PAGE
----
The commentary regarding the Lincoln/Halter race continues, ranging from the sublime to the ridiculous.
“What happened in this race also gives the lie to the insufferable excuse we’ve been hearing for the last 18 months from countless Obama defenders: namely, if the Senate doesn’t have 60 votes to pass good legislation, it’s not Obama’s fault because he has no leverage over these conservative Senators. It was always obvious what an absurd joke that claim was; the very idea of The Impotent, Helpless President, presiding over a vast government and party apparatus, was laughable. But now, in light of Arkansas, nobody should ever be willing to utter that again with a straight face. Back when Lincoln was threatening to filibuster health care if it included a public option, the White House could obviously have said to her: if you don’t support a public option, not only will we not support your re-election bid, but we’ll support a primary challenger against you. Obama’s support for Lincoln did not merely help; it was arguably decisive, as The Washington Post documented today.
Just for kicks someone should put together a post with links to quotes from everyone who not only swallowed the “60 vote” Kool-Aid, but used it to beat anyone over the head who said otherwise. If you decide to do it, cross-post it on The Seminal or send me a link. That’s something I would love to read.
Ari Berman: “[A] lot of base Democrats stuck with Lincoln out of residual loyalty or because they just never got to like Halter, who ran a focused, disciplined campaign but was unable to shed the icy and overly ambitious image that surrounds him.”
Sounds like it came out of Blanche’s oppo department. Democrats “stuck with Blanche” because she had a gazillion dollars pouring in from the Chamber of Commerce and other shadowy organizations, $3 million in PAC money from the likes of Goldman Sachs, JP Morgan, Exxon-Mobil and Wal-Mart, the support of the Democratic Party, the current President of the United States Barack Obama, and former President of the United States (and Arkansas native) Bill Clinton, who all were willing to demagogue labor’s support from Halter in an anti-labor state.
Apologies to those who found Halter “icy.” Jesus Christ wasn’t available.
It’s incredible how the complete imbalance of power on the two sides, and the alignment of the most powerful man in the world with the largest and richest lobbying entity in the world, is rarely mentioned. . . .
What worries me are those who try to manipulate democracy, the pressure groups, the money people who’d like all elections to come down to who can buy the most advertising on television, most of it negative advertising.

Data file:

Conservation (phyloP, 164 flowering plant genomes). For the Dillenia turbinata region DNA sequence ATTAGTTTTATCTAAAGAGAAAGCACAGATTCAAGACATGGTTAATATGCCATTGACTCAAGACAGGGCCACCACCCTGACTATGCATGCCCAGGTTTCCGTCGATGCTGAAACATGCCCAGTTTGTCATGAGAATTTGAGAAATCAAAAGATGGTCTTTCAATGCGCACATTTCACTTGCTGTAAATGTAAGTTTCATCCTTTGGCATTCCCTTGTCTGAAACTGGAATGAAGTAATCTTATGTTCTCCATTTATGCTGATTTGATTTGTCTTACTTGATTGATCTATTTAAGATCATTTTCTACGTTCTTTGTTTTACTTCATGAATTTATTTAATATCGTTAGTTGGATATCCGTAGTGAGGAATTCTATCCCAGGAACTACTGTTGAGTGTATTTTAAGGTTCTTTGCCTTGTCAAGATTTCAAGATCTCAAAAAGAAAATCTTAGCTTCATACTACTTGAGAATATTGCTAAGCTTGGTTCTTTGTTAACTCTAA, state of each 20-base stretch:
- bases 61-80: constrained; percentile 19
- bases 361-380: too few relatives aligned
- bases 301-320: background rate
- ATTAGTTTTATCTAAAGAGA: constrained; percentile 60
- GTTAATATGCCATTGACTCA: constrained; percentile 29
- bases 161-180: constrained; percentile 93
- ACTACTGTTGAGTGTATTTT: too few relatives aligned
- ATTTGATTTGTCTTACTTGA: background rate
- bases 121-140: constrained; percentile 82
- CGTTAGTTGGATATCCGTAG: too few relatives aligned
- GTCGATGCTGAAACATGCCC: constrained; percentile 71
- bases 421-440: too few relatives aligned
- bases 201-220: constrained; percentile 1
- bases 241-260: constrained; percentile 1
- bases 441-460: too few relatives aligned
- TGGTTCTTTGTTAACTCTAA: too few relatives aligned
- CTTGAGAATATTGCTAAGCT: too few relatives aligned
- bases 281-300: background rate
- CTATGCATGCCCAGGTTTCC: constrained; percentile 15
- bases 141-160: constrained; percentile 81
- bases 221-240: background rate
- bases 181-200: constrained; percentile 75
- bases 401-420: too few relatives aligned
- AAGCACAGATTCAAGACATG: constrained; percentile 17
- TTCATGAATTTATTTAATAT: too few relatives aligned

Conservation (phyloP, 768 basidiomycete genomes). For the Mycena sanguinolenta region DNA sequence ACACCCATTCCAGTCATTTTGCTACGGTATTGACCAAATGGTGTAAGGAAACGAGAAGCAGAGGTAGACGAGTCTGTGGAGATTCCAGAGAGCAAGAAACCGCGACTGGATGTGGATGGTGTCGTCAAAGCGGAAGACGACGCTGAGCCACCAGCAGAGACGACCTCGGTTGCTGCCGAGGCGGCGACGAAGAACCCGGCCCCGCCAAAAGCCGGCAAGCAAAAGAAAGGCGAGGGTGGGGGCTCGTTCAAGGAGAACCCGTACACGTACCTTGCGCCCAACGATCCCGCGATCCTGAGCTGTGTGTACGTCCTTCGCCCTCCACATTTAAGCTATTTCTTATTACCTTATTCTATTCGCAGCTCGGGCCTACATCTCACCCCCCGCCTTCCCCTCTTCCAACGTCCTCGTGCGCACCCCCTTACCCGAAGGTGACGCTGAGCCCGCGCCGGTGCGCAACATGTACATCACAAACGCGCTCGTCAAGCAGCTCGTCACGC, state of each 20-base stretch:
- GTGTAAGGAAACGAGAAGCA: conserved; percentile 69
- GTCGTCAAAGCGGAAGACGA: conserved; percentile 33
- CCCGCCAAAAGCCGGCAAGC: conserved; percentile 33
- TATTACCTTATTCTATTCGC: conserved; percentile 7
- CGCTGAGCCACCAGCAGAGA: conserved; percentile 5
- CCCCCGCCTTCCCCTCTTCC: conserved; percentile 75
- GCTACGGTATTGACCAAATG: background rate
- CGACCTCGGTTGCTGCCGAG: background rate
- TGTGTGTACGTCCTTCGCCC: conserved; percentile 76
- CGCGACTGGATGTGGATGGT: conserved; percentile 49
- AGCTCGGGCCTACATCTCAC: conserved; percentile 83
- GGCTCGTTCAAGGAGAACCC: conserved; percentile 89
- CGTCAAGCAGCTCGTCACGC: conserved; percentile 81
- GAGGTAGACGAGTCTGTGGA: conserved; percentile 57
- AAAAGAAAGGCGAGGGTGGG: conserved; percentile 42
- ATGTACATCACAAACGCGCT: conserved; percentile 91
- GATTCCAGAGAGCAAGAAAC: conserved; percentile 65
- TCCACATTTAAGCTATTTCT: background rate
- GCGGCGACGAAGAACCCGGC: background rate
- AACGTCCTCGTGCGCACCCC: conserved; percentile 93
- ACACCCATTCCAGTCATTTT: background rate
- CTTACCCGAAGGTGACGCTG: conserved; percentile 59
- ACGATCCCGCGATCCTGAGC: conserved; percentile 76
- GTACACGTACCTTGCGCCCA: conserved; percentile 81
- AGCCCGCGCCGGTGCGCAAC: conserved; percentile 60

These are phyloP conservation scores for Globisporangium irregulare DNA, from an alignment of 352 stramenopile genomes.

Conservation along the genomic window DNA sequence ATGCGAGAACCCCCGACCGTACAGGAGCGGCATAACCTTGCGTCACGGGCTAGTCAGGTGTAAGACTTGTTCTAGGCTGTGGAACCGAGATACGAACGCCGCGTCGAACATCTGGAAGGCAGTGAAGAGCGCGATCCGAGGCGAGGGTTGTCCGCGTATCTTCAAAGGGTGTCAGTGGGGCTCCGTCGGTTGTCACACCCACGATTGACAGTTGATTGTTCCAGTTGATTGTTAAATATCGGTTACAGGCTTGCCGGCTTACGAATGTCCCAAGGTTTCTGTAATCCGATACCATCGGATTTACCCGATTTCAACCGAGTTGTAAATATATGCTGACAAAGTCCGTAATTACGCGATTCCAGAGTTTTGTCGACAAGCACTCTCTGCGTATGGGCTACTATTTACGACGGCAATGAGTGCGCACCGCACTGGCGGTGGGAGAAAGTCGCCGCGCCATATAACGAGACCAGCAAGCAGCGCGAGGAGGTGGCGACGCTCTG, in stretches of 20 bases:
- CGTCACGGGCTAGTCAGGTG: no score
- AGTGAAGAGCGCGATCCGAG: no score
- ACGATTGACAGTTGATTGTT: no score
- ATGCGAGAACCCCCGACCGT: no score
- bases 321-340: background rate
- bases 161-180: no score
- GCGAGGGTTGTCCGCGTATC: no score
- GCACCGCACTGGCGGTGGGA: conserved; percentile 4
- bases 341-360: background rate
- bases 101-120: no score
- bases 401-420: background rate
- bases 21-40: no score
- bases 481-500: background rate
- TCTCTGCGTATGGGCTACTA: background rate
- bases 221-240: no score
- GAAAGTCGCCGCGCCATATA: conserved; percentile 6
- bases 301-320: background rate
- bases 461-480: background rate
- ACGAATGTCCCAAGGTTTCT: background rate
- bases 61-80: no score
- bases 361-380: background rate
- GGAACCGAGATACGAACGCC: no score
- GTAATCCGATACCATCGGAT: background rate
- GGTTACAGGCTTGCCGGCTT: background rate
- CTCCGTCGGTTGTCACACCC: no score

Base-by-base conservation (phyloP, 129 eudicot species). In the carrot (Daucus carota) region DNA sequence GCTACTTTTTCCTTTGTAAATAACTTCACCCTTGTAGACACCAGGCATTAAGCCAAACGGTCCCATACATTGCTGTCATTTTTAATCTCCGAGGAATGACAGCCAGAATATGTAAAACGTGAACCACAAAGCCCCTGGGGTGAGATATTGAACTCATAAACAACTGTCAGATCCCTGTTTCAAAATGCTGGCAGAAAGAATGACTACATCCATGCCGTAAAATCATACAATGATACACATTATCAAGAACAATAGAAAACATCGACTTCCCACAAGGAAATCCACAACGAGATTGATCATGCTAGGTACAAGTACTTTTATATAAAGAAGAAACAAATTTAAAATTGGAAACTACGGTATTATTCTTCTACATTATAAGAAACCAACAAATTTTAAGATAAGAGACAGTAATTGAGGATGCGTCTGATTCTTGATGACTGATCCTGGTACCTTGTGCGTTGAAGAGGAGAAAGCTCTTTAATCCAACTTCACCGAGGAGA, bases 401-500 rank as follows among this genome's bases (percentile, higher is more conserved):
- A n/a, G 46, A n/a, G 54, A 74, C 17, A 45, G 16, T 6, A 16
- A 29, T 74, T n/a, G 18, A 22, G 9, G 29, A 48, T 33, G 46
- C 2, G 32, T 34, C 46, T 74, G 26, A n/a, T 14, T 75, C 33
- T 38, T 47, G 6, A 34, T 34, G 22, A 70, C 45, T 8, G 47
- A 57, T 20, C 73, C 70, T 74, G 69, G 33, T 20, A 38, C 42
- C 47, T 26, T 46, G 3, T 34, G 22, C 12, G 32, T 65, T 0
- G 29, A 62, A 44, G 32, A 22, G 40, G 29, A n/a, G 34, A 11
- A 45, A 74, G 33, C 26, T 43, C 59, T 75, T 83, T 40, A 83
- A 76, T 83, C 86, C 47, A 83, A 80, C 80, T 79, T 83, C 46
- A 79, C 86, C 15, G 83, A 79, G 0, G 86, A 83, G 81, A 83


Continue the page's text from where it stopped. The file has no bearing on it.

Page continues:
What gave me hope last night is that voters don’t like to be pushed around any more that I do. A lot of labor money went into the Arkansas Senate primary and produced a lot of drama — and a real hero. The kind of stand-alone, what-side-are-you-on woman celebrated in that pro-labor film Norma Rae. The irony is that the heroine, the Norma Rae last night in Little Rock, was the Democratic Senator Labor tried to beat, Norma Rae’s name in this picture is Blanche Lincoln.
I guess my memory is getting fuzzy, because I don’t recall “stand alone” Norma Rae getting millions of dollars of support from the Chamber of Commerce in the form of a racist ad blitz:
It really does show how broken our entire political debate is when shady ad-hoc groups like “Americans for Job Security” can drop millions in support of Blanche Lincoln and somehow this outweighs the millions of dollars in small donations that tens of thousands of ordinary Americans gave to Bill Halter.
At least Red State notes that Lincoln’s victory is a Pyrrhic one.
The real story, from the progressive side, is that when Accountability Now was talking to challenger candidates across the country, we didn’t know how much hard money collective organizations could raise online in any given race independent of party support. I guessed $3 million, but couldn’t say with certainty or point to a track record. In the end, the ActBlue tally was $1.2 million and MoveOn raised about $3 million.
Strong candidates don’t want to risk their careers running against incumbents unless they know they have a good shot at winning — if you shoot the king, you better kill the king. Being able to point to $4.2 million in hard money donations in the future is going to be a very powerful recruiting tool for the grassroots. We couldn’t do that 10 years ago, before it was possible to quickly message to millions of potential supporters without the intercession of a commentariat who think Blanche Lincoln bears some sort of resemblance to”Norma Rae.”
Prior to the Halter race, it was thought that labor was the only progressive entity capable of funding challenges against Democratic incumbents. Labor’s presence was a mixed blessing in a state like Arkansas, in that it pulled big Chamber of Commerce money into the race once it was mistakenly cast as labor vs. Lincoln. Bill Clinton quite successfully used labor’s support for Lincoln against Halter when he came to Little Rock to campaign for her, which many believe gave her the margin of success.
But most of labor’s money came in the form of independent expenditures — the $4.2 million in hard money that went directly to Halter, the money that directly funded his campaign, came from small online donors. Anybody commenting on the outcome of the Lincoln/Halter race who doesn’t understand the significance of that figure, and what it means for recruiting and funding progressive challengers in the future, is missing a rather large elephant in the middle of the room.
Blanche Lincoln sent Norma Rae’s job to China. I think Norma would be delighted by the new possibilities.